Taking the 4 characters on the right of the source string gives us the year and if we use the ‘MID’ function starting with the fifth character of the source string and extracting the next 6 characters, we are able to parse out the month and day.

This example demonstrates how easy it is to see how effective the ‘LEFT’, ‘MID’, and ‘RIGHT’ functions can be in a situation like this.

“These are very handy functions, especially when you have a scenario where the string data is consistent in length. But real life doesn’t always work out this neatly and source data is not always this cooperative.”

Let’s flip this whole concept around from a practical perspective for a minute. What would you do if you had strings of data that you wanted every character except the first 5 characters? No problem, right?

We can just use the ‘RIGHT’ function. But that’s assuming your entire data set contains the same number of characters and you can simply count from the right until you get to the first 5 characters of the string.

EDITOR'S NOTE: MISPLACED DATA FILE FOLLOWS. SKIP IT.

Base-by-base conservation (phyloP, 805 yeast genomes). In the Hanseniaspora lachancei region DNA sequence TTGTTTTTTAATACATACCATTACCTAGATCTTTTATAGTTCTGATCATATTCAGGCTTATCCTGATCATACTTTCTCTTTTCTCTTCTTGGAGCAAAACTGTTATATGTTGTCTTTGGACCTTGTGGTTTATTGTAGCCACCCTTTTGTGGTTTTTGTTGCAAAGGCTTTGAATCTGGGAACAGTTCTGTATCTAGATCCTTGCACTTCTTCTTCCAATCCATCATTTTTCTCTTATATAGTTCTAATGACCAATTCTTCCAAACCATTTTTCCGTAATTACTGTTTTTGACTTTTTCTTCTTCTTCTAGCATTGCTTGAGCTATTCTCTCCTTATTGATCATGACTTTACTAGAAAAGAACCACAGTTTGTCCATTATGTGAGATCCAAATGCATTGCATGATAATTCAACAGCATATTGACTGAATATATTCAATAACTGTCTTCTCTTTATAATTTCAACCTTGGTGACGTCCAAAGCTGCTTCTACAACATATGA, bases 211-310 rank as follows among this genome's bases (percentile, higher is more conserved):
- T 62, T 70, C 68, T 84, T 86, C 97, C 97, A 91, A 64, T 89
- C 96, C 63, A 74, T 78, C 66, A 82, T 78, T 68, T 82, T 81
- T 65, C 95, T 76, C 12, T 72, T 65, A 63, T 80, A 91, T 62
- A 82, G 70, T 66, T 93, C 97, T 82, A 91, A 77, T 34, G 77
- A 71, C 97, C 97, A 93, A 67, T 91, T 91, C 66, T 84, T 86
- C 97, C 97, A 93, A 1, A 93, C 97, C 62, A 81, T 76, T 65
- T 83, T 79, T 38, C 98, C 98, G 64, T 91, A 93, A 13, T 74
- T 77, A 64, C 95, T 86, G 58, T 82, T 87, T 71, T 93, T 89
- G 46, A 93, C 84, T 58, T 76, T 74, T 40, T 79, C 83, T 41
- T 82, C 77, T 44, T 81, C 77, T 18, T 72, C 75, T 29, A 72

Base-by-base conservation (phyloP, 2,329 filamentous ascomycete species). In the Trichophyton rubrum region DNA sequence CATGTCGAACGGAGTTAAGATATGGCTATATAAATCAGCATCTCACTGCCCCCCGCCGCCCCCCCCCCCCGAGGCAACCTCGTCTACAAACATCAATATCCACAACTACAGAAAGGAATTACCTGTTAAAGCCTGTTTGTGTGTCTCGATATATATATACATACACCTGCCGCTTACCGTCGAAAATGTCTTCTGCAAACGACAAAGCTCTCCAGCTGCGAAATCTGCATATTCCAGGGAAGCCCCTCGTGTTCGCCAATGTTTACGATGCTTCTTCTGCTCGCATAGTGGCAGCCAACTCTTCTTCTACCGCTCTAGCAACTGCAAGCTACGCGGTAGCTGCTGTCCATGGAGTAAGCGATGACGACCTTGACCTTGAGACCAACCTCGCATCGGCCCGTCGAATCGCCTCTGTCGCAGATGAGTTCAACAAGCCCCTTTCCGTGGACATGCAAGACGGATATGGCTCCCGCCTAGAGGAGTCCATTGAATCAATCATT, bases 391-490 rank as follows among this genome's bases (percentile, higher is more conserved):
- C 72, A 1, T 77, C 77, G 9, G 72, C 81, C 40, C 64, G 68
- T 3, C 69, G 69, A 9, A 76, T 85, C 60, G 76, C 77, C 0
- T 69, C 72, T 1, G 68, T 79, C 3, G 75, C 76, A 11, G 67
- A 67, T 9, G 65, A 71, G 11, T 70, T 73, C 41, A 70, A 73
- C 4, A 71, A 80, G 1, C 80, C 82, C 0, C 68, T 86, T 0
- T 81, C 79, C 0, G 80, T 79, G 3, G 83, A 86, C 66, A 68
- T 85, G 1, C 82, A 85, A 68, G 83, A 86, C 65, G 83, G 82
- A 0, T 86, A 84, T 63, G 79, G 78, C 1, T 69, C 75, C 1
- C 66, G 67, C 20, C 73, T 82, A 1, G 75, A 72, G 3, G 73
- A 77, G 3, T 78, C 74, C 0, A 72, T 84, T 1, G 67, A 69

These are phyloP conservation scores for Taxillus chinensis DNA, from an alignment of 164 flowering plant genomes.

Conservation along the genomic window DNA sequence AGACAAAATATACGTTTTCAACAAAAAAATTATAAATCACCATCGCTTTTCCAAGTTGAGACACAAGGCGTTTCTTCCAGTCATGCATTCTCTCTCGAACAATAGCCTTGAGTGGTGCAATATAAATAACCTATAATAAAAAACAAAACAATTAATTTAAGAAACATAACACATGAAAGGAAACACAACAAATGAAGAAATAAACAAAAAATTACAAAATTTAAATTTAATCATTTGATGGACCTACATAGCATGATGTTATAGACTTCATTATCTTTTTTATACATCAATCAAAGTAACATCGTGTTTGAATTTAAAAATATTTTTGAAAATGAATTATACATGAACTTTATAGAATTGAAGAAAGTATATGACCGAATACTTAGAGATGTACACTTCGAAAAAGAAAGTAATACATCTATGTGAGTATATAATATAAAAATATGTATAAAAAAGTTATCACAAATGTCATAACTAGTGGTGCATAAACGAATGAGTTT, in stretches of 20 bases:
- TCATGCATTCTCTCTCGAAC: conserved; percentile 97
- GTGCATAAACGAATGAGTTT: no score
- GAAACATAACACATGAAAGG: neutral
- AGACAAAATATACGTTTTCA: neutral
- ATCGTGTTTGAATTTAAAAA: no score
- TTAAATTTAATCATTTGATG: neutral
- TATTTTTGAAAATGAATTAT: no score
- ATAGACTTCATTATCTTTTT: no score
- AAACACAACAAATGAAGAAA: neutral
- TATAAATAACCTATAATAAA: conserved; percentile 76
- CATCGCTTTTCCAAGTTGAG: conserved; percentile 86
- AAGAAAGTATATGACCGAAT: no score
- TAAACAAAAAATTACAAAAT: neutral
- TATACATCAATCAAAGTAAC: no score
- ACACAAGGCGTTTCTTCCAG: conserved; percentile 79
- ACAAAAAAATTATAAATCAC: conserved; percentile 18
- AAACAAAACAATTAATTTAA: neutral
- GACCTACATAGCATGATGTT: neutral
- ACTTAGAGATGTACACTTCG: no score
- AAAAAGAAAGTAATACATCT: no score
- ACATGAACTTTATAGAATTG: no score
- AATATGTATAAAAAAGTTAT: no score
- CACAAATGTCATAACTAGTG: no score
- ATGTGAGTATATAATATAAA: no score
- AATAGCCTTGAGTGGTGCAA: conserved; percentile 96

Let’s complicate the scenario a bit.

**What if every string value in your data set was of different length? **

How can we solve this problem since the ‘RIGHT’ function now becomes useless since our number of characters parameter is no longer consistent from one data string to the next?

## “BONUS” Function: LEN

There is a very simple but extremely useful little function called ‘LEN’ that allows you to take your new found ‘LEFT’, ‘MID’, and ‘RIGHT’ function skill set up a level.

**All the ‘LEN’ function does is return the length of a string in a cell. **